Without a doubt, Binkley’s is the best restaurant in Phoenix. Probably Arizona for that matter. I’ve been to the four-time James Beard Award nominee, Kevin Binkley’s restaurant in Cave Creek many times before it closed in June 2016 and reopened this past December 2016 in a more central location – a small and quaint bungalow at 23rd and Osborn, in Phoenix. He has scaled back, selling two of his other restaurants so he can concentrate on this special location. He still retains Café Bink.
At the new Binkley’s, Chef Kevin and his wife Amy deliver a truly personal and memorable experience, a 25 course, 4 1/2 hour extravaganza. Some people complain about the $160 price tag, plus additional wine costs. But, if you have anything similar in New York, Chicago, or Europe for that matter, you would be paying at least double for the same experience. Does this place compare to an Alinea, or Eleven Madison Park, or an Arzak or Tickets? Quite frankly, no. It is not in the same league, and while there are many hits, there are also some misses. And yet, you may never have such a lovely evening as you will experience here. It really is a one of a kind event. The venue holds no more than 24-25 seats. You start your evening by being seated in their lovely garden, with other guests, where you are served the house cocktail-of-the-day; ours, a watermelon and mint aperitif. After that, out comes five small bites, and you get to relax, meet some new people and you can wander around the vegetable garden if you wish. I was not interested in sharing my evening when I arrived. But after a drink and some great food, I warmed up, as did everyone else. This lasted about 30-45 minutes. Then we moved inside to the bar and lounge area, where we had another drink and another five appetizers with our little group. We were almost sorry to part ways when we were seated at our table for two, where we had ringside seats looking directly into the open kitchen. Every night Binkley’s serves one menu only, a multicourse, and multi-hour dinner prepared in an intimate setting (of course they check ahead if you have any special food needs). Chef Kevin came out and spoke to us, inviting us into, “his house”, to be his guests. We were free to wander where we like, ask questions, come into his kitchen to observe, or even help out, if we so wished. You get unfettered access to the whole house. You get the feel of being invited into someone’s private home and being able to share in a magnificent dinner party. Every week he changes up his menu, and at least 30% of the dishes are new. The restaurant is only open Wednesday through Saturday. This way, he can prepare new items and menu for the following week. I recommend booking the day the reservations open, one month ahead. You pre-pay when you book, but the beauty is you don’t have to open your wallet at the end of the meal. The $160 plus 22% gratuity is already taken care of. There are also three wine tastings. The most expensive being $190 (I recommend taking an Uber, if you are doing this). We opted to order a la carte wines the night of, so we had to pay for that at the end of our meal. The staff is large for a small number of guests, and they fall over themselves to please you and make you feel totally at home. As each course comes out, each dish is explained in extravagant detail. Sometimes even the chef comes over to explain the dish. And in the kitchen, you can witness all the chefs working in perfect harmony.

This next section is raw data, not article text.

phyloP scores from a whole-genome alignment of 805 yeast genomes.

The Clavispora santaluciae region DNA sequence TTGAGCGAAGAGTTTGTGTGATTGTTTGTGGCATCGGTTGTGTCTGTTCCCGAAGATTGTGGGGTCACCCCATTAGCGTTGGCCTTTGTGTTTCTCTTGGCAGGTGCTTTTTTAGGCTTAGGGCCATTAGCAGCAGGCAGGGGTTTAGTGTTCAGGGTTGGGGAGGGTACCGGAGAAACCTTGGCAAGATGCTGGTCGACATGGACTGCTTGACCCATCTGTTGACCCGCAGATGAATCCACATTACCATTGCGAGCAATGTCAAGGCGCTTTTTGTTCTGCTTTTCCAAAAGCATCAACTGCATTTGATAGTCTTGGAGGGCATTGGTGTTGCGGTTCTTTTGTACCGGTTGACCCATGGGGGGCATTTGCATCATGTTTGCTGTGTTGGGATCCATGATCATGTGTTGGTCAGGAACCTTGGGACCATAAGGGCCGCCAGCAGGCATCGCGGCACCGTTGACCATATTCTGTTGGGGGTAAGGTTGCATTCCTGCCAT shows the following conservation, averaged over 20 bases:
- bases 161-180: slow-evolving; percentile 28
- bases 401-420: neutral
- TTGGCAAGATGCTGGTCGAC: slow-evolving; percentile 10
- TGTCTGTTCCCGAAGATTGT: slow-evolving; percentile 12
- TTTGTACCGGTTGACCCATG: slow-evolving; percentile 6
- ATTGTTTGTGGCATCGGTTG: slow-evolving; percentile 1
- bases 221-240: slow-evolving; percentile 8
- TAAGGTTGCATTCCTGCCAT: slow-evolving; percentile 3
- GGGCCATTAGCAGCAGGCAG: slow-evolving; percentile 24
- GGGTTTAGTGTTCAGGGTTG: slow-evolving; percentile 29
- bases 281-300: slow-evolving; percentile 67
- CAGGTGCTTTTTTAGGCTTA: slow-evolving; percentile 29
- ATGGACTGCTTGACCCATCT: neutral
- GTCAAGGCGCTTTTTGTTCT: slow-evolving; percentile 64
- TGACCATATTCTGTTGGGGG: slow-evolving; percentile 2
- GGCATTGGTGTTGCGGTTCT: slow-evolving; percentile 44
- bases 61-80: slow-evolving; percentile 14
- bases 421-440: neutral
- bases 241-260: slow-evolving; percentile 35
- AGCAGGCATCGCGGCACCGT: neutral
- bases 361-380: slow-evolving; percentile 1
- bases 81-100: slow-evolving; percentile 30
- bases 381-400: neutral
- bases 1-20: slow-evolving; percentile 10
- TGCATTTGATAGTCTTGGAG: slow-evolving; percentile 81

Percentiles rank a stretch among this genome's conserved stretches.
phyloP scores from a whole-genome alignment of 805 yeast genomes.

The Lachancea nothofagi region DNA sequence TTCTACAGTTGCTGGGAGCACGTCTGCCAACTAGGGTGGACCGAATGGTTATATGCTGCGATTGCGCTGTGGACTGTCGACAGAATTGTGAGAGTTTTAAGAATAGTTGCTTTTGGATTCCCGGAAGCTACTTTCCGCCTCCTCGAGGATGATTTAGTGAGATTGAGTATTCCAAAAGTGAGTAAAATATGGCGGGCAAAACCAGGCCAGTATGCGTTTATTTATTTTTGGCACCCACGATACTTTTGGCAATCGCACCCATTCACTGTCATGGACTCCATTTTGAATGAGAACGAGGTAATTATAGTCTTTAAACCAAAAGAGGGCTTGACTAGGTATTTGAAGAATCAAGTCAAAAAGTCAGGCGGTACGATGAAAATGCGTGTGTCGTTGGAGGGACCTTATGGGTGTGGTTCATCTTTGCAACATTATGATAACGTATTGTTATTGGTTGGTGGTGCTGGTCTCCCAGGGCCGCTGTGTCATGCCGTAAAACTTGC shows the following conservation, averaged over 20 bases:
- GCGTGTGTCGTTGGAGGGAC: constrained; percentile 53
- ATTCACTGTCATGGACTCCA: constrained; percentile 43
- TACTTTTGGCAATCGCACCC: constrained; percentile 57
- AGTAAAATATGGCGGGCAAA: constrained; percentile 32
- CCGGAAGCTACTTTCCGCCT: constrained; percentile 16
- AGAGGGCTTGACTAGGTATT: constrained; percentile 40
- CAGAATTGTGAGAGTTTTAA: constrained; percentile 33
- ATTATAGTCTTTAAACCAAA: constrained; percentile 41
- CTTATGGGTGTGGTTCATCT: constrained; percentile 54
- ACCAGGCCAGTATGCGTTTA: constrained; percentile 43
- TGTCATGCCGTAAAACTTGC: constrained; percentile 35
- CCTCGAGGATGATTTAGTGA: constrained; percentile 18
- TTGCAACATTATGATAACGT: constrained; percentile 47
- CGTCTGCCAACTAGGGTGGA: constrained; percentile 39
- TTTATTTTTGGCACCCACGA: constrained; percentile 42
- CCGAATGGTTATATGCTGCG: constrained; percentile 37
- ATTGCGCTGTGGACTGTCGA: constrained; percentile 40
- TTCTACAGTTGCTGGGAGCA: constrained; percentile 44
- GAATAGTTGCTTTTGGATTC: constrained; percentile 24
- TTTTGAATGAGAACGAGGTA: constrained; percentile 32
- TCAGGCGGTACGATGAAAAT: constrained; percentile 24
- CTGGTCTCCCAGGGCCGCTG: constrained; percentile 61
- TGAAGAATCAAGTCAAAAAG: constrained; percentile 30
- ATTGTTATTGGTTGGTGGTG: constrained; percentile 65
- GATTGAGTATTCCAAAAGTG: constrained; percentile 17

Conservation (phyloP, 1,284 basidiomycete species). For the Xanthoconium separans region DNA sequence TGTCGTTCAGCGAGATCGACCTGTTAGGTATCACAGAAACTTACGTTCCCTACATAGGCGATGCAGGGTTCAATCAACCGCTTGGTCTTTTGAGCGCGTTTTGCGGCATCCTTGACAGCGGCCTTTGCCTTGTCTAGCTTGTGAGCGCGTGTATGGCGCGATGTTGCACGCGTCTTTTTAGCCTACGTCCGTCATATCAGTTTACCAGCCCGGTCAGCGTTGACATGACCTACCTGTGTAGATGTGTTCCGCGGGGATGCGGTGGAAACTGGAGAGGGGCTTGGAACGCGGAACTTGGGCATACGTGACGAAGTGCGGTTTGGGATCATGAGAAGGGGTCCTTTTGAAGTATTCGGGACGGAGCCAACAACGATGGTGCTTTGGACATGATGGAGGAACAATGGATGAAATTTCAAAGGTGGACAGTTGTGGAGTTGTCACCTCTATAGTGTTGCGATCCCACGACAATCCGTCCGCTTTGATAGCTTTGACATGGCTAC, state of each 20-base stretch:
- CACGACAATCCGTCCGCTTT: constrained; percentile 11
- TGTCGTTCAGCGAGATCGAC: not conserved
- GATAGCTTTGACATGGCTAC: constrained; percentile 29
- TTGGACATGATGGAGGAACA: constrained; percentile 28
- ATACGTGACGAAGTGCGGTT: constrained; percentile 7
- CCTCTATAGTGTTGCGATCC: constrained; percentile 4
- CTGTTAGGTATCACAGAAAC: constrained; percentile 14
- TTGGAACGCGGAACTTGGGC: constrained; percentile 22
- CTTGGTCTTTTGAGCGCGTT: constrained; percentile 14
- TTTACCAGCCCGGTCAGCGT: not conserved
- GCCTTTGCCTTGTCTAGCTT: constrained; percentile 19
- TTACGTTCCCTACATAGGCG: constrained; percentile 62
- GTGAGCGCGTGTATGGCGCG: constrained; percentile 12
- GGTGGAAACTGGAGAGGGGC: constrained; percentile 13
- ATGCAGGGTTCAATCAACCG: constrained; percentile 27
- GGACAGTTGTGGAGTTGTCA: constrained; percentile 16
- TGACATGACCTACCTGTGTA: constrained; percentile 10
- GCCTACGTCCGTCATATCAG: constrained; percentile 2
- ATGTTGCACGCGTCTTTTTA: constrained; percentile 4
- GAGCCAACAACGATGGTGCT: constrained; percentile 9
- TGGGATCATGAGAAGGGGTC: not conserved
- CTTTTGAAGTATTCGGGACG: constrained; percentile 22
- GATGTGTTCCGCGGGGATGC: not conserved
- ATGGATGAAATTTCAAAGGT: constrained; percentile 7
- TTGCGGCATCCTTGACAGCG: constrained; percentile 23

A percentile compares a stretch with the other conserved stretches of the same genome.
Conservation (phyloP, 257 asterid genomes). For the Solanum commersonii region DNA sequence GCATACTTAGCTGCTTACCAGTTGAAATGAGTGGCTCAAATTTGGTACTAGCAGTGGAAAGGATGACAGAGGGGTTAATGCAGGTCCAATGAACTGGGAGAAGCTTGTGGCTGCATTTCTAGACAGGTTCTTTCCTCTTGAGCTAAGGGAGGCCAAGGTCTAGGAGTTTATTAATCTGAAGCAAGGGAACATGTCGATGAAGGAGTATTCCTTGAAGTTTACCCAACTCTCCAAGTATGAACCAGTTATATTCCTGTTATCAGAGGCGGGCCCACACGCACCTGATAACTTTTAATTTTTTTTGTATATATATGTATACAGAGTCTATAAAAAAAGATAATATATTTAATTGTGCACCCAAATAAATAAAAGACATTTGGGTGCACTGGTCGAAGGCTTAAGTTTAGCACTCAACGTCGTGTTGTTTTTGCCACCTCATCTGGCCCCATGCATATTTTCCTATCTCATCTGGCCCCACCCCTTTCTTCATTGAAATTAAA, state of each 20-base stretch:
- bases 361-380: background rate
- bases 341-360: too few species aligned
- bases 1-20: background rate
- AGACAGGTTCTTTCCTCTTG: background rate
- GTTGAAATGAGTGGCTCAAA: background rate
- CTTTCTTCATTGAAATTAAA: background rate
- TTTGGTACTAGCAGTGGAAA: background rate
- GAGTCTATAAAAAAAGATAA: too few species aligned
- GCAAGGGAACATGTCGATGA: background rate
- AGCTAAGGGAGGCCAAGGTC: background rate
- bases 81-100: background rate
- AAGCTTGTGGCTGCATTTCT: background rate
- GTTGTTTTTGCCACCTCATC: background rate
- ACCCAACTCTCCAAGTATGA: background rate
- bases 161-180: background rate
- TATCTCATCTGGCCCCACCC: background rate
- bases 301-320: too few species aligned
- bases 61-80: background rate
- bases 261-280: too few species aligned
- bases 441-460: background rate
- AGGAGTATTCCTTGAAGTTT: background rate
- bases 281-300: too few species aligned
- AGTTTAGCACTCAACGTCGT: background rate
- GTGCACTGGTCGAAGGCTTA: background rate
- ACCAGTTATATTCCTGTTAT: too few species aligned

Most of the food is delicious, interesting and well-crafted, tickling and teasing our taste buds. Some dishes were too salty (the morel mushroom ragout) or acidic (the yellow tomato gazpacho soup), or watery (the king crab risotto). But then there were hits like the frozen foie gras and nectarine granite, the asparagus in a blanket with maple mustard, or the cherries stuffed with guinea liver mousse in a spiced port reduction. Other delights were the oysters in a horseradish zabaglione, the miniature crab sliders, the black truffle guacamole, the braised rabbit leg with bacon tortellini and English peas, and the tender slow cooked prime rib in a miso au jus that melted on your tongue. For dessert, a standout was the creamy apricot ice cream covered in a warm blueberry Chambord.
I find his new kitchen not as “kitschy” as his Cave Creek restaurant, where every dish had lights, bells and whistles. Here it is more about focusing on the food. There is more effort, inspiration, and respect that goes into every ingredient and to the plating. He also supports the local growers and farmers. One piece of equipment he did bring from Cave Creek was his siphons. He provides tableside tea service at the end of each meal. Ours was a saffron tea with turmeric, ginger, rosemary, coriander, fennel and anise seed with lemon. It was very soothing after that huge meal.
When leaving each guest receives a gift bag with a copy of the menu as well as some locally grown fruit. Ours were three sweet peaches. We shook hands with the chef and were escorted outside. Binkley’s should be considered for Arizona’s first Michelin star restaurant. The place isn’t stuffy, but more approachable than most, in a cozy, quaint, warm, quiet and refined and personal way. It may not have been the most amazing food I have ever had, but it was one of my most memorable experiences that I won’t soon forget.